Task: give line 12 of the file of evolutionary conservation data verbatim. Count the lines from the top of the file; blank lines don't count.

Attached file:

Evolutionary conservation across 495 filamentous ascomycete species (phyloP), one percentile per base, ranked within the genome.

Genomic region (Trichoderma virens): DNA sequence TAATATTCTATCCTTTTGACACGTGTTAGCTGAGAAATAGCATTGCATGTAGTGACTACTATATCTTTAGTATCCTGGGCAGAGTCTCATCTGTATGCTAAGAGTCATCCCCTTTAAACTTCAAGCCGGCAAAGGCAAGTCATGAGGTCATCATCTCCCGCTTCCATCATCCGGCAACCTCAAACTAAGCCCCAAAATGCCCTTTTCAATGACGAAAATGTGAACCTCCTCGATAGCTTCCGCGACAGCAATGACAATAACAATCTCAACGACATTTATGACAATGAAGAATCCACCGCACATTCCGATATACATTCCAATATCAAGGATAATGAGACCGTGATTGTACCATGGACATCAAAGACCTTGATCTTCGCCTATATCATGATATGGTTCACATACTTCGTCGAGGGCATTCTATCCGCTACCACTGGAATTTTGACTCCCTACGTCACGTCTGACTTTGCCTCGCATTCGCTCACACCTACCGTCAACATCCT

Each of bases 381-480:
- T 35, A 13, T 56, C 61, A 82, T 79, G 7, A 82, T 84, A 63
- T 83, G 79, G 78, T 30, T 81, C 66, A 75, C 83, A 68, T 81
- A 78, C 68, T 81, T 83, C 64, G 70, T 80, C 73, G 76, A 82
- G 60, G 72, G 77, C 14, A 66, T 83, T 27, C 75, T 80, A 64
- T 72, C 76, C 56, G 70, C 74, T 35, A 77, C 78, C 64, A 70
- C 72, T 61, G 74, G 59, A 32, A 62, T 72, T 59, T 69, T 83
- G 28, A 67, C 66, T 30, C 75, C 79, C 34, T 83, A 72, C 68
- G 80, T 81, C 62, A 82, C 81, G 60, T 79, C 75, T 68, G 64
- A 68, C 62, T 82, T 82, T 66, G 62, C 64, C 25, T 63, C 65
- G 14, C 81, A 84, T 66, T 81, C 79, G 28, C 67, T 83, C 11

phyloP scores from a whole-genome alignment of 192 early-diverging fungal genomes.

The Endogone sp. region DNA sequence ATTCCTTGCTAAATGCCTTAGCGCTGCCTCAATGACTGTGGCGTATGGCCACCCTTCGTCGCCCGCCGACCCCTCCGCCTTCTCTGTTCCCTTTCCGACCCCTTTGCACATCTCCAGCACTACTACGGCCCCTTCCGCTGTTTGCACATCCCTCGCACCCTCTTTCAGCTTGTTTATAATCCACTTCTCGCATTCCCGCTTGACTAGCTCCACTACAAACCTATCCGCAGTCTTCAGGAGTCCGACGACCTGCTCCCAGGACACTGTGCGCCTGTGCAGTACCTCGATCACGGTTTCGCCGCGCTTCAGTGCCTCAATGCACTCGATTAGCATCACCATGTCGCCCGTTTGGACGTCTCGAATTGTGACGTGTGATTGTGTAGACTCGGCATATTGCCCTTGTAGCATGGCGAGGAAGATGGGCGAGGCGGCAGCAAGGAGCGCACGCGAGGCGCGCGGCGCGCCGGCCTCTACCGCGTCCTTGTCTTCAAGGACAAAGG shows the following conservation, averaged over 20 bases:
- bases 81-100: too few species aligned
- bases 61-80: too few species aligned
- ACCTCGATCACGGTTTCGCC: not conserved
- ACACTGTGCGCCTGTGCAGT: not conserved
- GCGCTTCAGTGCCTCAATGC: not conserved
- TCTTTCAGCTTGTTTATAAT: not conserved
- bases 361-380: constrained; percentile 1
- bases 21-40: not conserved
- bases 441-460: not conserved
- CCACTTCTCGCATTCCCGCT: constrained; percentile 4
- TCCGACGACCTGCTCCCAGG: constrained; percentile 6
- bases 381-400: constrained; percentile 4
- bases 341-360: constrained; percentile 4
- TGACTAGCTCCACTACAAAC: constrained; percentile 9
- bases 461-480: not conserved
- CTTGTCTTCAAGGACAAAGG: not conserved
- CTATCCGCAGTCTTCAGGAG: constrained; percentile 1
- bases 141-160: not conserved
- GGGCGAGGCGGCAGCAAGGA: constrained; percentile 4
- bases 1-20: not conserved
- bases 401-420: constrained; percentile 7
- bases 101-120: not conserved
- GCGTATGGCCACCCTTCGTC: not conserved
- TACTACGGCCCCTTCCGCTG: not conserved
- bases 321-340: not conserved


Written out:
- A 68, C 62, T 82, T 82, T 66, G 62, C 64, C 25, T 63, C 65